And Chapter Twelve of Royal Street Reveillon is coming along nicely. The draft isn’t terrific–there are holes in the plot that will need to be plugged, and scenes missing, etc.–but it’s moving along. I am actually thinking this could wind up being twenty-five chapters long, making it one of the longest Scottys ever.
Then again, it’s been a while since there’s been a Scotty, hasn’t it?
Paul’s birthday is this weekend, too–it’s actually tomorrow–so that will probably interfere with my plans to get a lot of work done this weekend, but that’s fine. I would prefer to get back on schedule with both the book and the short story collection–and I have another short story to write, as well, for an anthology I’ve been asked to submit to–and of course, as always on Friday morning, the house is an utter disaster area. How does this happen every week? I try to keep up with it, I really do, and yet here I sit this morning in a disaster area, with files and paper and mail piled up everywhere I can see, the sink full of dirty dishes, and a load of laundry needing to be folded. Heavy heaving sigh.
But today is my short day at work, so i can get some of this done before I head in to the office, and hopefully I’ll be able to get some of the cleaning done tonight after work so I can focus on the writing/editing I need to do this weekend.
One can dream, I suppose.
I read two short stories for the Short Story Project as well.
First up is “Sleeping Dog” by Ross Macdonald, from The Archer Files:
The day after her dog disappeared, Fay Hooper called me early. Her normal voice was like waltzing violins, but this morning the violins were out of tune. She sounded as though she’d been crying.
“Otto’s gone.” Otto was her one-year-old German Shepherd. “He jumped the fence yesterday afternoon and ran away. Or else he was kidnapped–dognapped, I suppose is the right word to use.”
“What makes you think that?”
I am very sad to report that with “Sleeping Dog” I finished The Archer Files; the only things left in the book are short story fragments, which I may read, just for the hell of it and to see how those fragments might have been incorporated into other stories or novels of MacDonald’s; God knows I’ve done this any number of times myself. (The most recent example of this is my story “The Silky Veils of Ardor,” which is the story I recently revised from editorial notes and sent in earlier this week. It started as a story called “Death and the Handmaidens,” which no one would publish. I liked the story structure–in which a woman comes to a gathering of people she usually doesn’t see; in the original story it was a writer’s conference hotel bar. However, I took that character and that setting and turned it into a 25 year high school reunion weekend, rather than a writer’s conference, and even used the hotel bar setting. It worked, I have to say, much better in the newer version. I am, however, going to use the title “Death and the Handmaidens”, and the basic premise behind the original story to revise it yet again. I am far too stubborn to ever let something go, as we all know.) “Sleeping Dog” breaks the cardinal rule of crime fiction: never kill a dog or a cat. But the missing dog is the thread that leads to the solving of an old murder, and the disappearance of the dog also sets into motion events that lead to yet another murder in the present day. Terrific story, dead dog aside, and I am rather sad to say goodbye to The Archer Files.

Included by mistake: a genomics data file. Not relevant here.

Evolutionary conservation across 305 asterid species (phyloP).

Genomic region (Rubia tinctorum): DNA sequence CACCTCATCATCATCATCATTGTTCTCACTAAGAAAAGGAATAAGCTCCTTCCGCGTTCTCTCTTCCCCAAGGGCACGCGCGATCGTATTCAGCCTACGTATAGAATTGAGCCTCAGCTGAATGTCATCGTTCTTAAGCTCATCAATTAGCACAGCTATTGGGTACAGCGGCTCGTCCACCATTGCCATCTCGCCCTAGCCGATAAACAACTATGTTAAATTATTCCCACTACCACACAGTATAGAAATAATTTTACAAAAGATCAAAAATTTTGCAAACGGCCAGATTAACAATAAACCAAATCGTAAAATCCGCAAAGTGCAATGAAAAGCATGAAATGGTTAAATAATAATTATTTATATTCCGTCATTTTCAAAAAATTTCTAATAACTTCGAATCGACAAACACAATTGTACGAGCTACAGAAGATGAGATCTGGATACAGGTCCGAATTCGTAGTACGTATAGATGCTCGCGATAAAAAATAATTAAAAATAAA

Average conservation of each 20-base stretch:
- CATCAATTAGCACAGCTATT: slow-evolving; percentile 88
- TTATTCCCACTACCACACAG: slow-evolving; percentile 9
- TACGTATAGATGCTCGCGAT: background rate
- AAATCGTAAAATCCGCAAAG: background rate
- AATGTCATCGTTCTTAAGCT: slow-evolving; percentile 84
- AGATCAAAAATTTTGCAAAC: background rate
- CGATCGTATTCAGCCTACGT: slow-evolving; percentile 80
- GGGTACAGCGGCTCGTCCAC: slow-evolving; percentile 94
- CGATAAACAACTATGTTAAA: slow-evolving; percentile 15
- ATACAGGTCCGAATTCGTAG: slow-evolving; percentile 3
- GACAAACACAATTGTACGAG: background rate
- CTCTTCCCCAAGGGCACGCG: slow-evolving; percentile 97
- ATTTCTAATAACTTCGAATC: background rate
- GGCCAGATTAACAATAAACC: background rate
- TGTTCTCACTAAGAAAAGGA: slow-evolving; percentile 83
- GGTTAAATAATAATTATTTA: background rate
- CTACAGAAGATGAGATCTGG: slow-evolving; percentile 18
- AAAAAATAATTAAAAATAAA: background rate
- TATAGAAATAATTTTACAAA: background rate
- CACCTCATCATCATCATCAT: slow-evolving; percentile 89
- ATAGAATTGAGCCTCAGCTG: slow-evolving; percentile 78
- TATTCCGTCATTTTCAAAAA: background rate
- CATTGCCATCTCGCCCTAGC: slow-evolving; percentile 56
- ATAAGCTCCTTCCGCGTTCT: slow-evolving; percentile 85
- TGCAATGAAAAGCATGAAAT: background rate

Next up was “Wall Street Rodeo” by Angela Zeman, from the MWA anthology Manhattan Mayhem, edited by Mary Higgins Clark.
“Mr. Emil Bauer, I’d hope to see here. Especially today.”
I had rubbed against a hunchback this noon. Accidentally, of course. I’d never be so crass as to touch the poor fellow on purpose. Besides, everyone knows the luck comes from an accidental touch. Thus, you understand my excitement. Then I positively tripped over little James here, who dropped his five-dollar bill right in my path! Don’t tell ME that’s not luck! So, I hustled him and his cash right here. To Emil’s spot. “Please meet my friend, newly minted, you might say, heh, in this neightborhood.” I flourished my hand toward the child. “Mr. James Conner.”
Emil glanced fuzzily at the boy. “How old is it?”
This is a fine story, about a long ago crime and a hidden cache of stolen money, and it takes a roundabout way to get to the point, but it’s kind of clever in how it dodges and feints and fools the reader. It’s not one of the stronger stories in Manhattan Mayhem, but in fairness, some of these stories are so fantastic it would be hard to compete with them.
And now back to the spice mines.